Writing the City: Literary Landscapes of Hong Kong and London

By Wasafiri Editor on November 23, 2017 in

In an increasingly shifting global landscape, literature in all its genres, from short stories to graphic novels, from fiction to poetry, has become one of the most imaginative components to break cultural barriers and to hear diverse, international voices from across the globe. In partnership with the British Council, Wasafiri – the UK’s leading magazine for contemporary writing since 1984, will celebrate the launch of its special issue focus on Hong Kong writing in a panel discussion on Friday 1st December 2017.

Watch the livestream of the event:


A panel discussion co-presented by Wasafiri and British Council

18.30-20.30 | Friday 1st December 2017
British Council
Room 307-308, 3/F, 3 Supreme Court Road, Admiralty, Hong Kong

Conducted in English

Click here to register to book your free ticket(s).

Shirley Geok-lin Lim, world-renowned writer of poetry, fiction, and criticism
Jeffrey Mather, Co-editor of the Wasafiri Hong Kong issue
Dorothy Tse, Hong Kong fiction writer
Denis Wong, Brooklyn/Hong Kong-based writer
Rukhsana Yasmin, Deputy Editor of Wasafiri

In the panel discussion chaired by Professor Jeffrey Mather (co-editor of ‘Writing Hong Kong’ issue), the speakers will explore the diversity of language, form and genre leads to the question ‘What is the Hong Kong voice?’, and discuss the way in which political identities are expressed and formulated through their work in different narrative forms and explore issues relating to urban identity, globalisation and social inequality.

The Panellists 

Shirley Geok-lin Lim’s Crossing the Peninsula received the Commonwealth Poetry Prize. She was awarded the Multiethnic Literatures of the United States Lifetime Achievement Award and University of California Santa Barbara Faculty Research Lecture Award. She has published: ten poetry collections three short story collections; two novels (Joss and Gold and Sister Swing); a children’s novel, Princess Shawl, translated into Chinese; and The Shirley Lim Collection. Her memoir, Among the White Moon Faces, received the American Book Award. She served as Chair Professor of English at University of Hong Kong, and Chair of Women’s Studies at The University of California, Santa Barbara, where she is a Research Professor.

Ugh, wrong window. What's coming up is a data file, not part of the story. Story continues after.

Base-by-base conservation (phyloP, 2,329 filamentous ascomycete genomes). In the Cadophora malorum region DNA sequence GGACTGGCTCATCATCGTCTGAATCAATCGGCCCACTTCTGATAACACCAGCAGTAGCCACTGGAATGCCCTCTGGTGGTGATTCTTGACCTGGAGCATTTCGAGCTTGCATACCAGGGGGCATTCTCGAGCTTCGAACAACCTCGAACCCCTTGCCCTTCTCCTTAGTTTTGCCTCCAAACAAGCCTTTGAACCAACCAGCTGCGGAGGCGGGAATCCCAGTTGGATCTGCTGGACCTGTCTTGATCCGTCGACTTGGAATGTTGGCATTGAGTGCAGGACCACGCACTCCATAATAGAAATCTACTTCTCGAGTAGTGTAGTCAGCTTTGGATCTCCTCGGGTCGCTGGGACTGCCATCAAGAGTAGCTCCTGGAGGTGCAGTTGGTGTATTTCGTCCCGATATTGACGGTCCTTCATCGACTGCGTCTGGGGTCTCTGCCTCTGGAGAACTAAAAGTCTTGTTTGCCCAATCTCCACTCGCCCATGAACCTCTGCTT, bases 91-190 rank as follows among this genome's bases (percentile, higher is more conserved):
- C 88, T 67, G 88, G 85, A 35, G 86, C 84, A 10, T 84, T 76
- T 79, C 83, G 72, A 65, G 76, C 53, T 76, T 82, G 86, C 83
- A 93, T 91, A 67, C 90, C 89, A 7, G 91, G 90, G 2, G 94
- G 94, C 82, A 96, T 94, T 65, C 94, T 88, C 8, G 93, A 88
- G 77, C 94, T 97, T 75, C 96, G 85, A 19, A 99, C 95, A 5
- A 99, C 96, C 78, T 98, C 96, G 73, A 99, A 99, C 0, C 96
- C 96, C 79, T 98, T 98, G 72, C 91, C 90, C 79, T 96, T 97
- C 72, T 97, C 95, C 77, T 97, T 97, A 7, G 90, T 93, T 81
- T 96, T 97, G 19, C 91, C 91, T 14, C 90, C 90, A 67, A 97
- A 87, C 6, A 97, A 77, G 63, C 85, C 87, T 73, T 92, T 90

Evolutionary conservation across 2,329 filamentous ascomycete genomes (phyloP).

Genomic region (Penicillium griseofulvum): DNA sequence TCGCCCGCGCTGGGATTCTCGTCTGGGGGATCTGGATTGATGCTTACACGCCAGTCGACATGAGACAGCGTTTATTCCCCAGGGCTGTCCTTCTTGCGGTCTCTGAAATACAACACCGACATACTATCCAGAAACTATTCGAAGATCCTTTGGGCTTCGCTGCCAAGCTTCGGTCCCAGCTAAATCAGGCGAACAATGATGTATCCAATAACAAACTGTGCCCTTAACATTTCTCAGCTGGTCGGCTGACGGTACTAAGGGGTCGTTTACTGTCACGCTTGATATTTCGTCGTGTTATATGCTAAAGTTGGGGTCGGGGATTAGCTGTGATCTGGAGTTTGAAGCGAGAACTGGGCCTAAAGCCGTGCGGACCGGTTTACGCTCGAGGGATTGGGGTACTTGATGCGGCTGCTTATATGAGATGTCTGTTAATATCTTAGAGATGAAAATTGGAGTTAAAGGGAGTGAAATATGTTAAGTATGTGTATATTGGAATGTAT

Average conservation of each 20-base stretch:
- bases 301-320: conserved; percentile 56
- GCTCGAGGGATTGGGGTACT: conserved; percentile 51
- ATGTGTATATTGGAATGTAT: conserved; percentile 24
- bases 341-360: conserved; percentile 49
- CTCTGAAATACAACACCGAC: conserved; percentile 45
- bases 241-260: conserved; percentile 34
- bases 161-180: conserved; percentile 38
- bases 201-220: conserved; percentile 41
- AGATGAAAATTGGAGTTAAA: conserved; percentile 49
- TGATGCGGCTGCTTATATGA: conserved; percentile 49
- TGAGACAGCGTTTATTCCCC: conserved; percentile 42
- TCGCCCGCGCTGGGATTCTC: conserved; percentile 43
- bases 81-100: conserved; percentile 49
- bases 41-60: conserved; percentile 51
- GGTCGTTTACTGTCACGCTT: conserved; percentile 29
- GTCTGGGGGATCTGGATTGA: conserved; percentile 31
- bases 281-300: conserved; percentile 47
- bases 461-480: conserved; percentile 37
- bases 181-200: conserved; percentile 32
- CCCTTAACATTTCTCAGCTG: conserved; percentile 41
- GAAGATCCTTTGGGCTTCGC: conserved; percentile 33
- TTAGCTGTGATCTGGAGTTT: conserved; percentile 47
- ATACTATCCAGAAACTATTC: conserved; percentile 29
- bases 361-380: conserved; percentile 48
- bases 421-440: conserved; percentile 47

Jeffrey Mather is co-editor of the Wasafiri Hong Kong special issue. He completed his PhD in English at the University of Kent. He has worked at universities in Taiwan, China, and Hong Kong and is currently Assistant Professor in the Department of English at City University of Hong Kong. His research interests are in China/West literary representation and his work on topics to do with British and American travel writing, postcolonial literature, and modern and contemporary fiction have neem widely published in journals including, Neohelicon, Concentric: Literary and Cultural Studies and ARIEL: A Review of International English Literature. He lives in Hong Kong.

Dorothy Tse is a Hong Kong fiction writer who has published three short story collections in Chinese. Her literary prizes include the Hong Kong Biennial Award for Chinese Literature and Taiwan’s Unitas New Fiction Writers’ Award. Tse’s first English short story collection, Snow and Shadow (translated by Nicky Harman), was longlisted for the 2015 Best Translated Book Award (The University of Rochester). Tse is also a co-founder of the Hong Kong literary magazine Fleurs de lettres. She currently teaches literature and writing at Hong Kong Baptist University.

Denis Wong is a Brooklyn/Hong Kong-based writer. He has been a teacher, a science fiction & fantasy editor, and a laundry boy. His stories have been published in The MarginsDrunken BoatHyphen Magazine, and Gemini Magazine, among others.

Rukhsana Yasmin is Deputy Editor of Wasafiri – The Journal of International Contemporary Literature. She has over ten years of publishing experience, and has commissioned several books in the UK, including the International Man Booker shortlisted Tram 83 by Fiston Mwanza Mujila, which went on to win the Etisalat Prize for African Literature, In the Place of Justice by Wilbert Rideau which won the Dayton Literary Peace Prize, and the controversial Zealot: The Life and Times of Jesus of Nazareth, by Reza Aslan, which was a New York Times bestseller. She is winner of the 2012 Kim Scott Walwyn Prize for Women in Publishing, and in 2014 was named a Bookseller Rising Star.